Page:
If cooking is a hassle for you, it may be time to do some reorganizing. Curtis Stone, star of the reality cooking show Take Home Chef, thinks that a beautiful, well-organized kitchen can make a world of difference to home cooks.
“When I was doing Take Home Chef and cooking in all these different houses, I was thinking, Why is it so difficult to cook in people’s homes? It was so easy in a professional kitchen,” Stone says. “Well, one of the main differences between a professional kitchen and residential one is organization. But with the right organizational features, cooking can be fun and relaxing.”
Get in the Zone
According to Paul Radoy, manager of design services for Merillat, the best way to approach kitchen organization and storage is to look at the room in sections. “All kitchens have a cooking zone and a cleanup zone,” he says. “And some kitchens may have an island or pantry. Each of these areas lends themselves to various storage opportunities.”
The Cooking Zone
Food preparation and cooking are the primary functions of a kitchen, which is why keeping cooking items organized and within easy reach is key.
The National Association of Professional Organizers recommends observing the flow of activity in your kitchen and organizing around it. Stone agrees, saying, “I believe the kitchen should be designed for the way you live.”
Whether you’re installing new cabinets or working with your existing units, try to optimize your space by creating specified storage areas.
ânº Group objects by purpose and dedicate specific storage areas for them. Having all the bakeware together or all the pots and pans together lets you get to what you need quickly and efficiently.
ânº Store pots and pans as close to the stove as possible.
ânº Keep utensils where you can reach them easily while cooking. A utensil hanging system on the backsplash or a pull-down knife rack under the wall cabinet next to the cooktop keeps you from digging through drawers.
“Now I know almost everyone has a pots and pans cabinet, and most of them are a mess,” says Stone. “Peg dividers for drawers can be customized to neatly fit all your pots and pans as you like them. It’s not one-size-fits-all, so it can be nicely organized.”
Awkward items can be stored on a Lazy Susan or a swing-out base cabinet, both of which take advantage of a tricky blind corner situation. The swing-out base cabinet allows full access to the entire cabinet with its two adjustable roll-out trays.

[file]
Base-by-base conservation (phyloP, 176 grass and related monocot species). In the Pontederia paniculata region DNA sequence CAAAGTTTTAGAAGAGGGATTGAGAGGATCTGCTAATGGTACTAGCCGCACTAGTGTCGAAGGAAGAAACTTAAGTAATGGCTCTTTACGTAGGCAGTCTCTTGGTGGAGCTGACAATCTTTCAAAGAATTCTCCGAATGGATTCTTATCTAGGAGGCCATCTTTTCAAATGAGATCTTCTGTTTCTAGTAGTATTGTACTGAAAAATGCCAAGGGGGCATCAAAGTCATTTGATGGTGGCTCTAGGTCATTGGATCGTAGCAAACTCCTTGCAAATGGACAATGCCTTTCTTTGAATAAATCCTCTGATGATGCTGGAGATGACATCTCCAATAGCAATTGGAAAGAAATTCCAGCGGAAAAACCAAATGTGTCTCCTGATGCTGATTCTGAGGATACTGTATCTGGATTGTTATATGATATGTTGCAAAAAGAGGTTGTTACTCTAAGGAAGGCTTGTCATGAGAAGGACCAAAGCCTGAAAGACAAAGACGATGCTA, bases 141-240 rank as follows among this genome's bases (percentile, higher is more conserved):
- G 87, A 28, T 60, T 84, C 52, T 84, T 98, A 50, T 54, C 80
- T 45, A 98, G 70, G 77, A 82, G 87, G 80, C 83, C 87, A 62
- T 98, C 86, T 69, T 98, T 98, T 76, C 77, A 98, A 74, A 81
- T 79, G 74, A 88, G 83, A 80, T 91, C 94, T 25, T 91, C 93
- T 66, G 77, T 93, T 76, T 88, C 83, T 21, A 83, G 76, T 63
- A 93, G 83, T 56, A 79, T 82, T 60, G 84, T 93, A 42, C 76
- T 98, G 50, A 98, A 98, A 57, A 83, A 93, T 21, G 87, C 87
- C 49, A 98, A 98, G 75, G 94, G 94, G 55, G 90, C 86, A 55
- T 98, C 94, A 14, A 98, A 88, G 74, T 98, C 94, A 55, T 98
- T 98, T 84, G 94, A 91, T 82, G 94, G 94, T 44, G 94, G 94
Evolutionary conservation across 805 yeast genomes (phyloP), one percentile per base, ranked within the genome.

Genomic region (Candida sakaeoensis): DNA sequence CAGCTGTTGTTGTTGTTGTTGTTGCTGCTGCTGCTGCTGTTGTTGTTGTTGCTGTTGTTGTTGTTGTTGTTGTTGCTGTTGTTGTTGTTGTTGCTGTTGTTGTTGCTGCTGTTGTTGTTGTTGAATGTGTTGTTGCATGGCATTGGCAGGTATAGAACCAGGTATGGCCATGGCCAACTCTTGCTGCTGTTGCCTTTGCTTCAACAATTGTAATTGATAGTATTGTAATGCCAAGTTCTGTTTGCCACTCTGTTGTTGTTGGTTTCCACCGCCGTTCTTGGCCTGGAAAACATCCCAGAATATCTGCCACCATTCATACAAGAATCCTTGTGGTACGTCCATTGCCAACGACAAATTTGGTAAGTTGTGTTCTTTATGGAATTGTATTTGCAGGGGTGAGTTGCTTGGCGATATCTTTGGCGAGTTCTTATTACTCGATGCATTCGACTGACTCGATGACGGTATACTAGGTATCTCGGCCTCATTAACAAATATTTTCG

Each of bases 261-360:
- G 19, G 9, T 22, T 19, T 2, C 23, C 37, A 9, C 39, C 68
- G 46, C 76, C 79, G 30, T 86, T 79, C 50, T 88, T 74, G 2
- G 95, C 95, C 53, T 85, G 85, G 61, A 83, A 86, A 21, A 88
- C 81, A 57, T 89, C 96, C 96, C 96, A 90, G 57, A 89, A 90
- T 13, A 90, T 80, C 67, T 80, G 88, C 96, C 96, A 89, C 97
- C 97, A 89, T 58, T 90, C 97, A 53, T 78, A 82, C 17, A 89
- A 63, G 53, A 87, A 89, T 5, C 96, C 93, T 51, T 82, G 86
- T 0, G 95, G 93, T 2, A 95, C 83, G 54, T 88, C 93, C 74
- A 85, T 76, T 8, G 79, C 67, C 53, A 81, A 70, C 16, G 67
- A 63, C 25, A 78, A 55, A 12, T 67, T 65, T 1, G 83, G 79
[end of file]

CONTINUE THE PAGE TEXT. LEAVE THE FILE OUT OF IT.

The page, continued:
The Pantry Zone
If you’re tired of hunting through a dozen canned goods to find the one you really need, or if you end up buying items you didn’t know you already had, then it’s time to reorganize the pantry.
Group similar food items together, the way you see them on grocery store shelves. Keep canned goods on one shelf, breakfast foods on another, baking ingredients on another. If you don’t have a lot of built-in storage space, look for ways to maximize what you do have.
ânº Individual turntables are great for organizing and storing spices and smaller pantry items. They can be put inside cabinets or on your counter to give you easy access.
ânº Stacking platforms can go in taller shelf spaces to eliminate wasted space.
ânº Pullout shelves or baskets can utilize even more space in a cupboard.
The Cleanup Zone
Stone says that organizing the cleanup zone can minimize clutter and make cleanup easier. From the location of the sink and dishwasher to various organizational accessories, any cleanup zone can shine.
Things like a tilt-out sink tray, which keeps soaps and sponges out of sight, an under sink tote and a base waste basket help keep things well organized. Also, a cutting board kit close to the sink makes for easy cleanup during food prep, Stone says.
“From a chef’s perspective, and from a home cook’s perspective, when you’re working in a kitchen that makes sense, it makes the whole cooking experience much easier—and more fun.”
More Organizing Tips
ânº Get rid of what you don’t use. If you haven’t used the waffle maker or Panini press in recent memory, it’s time to let them go. If they’re in working order, give them to someone who will use them, or donate them to a thrift store.
ânº Store seasonal items. Make room for your everyday items by storing those holiday plates and the oversized soup tureen outside the kitchen. Label the boxes or storage containers so you can find them when you need them.
Courtesy of Family Features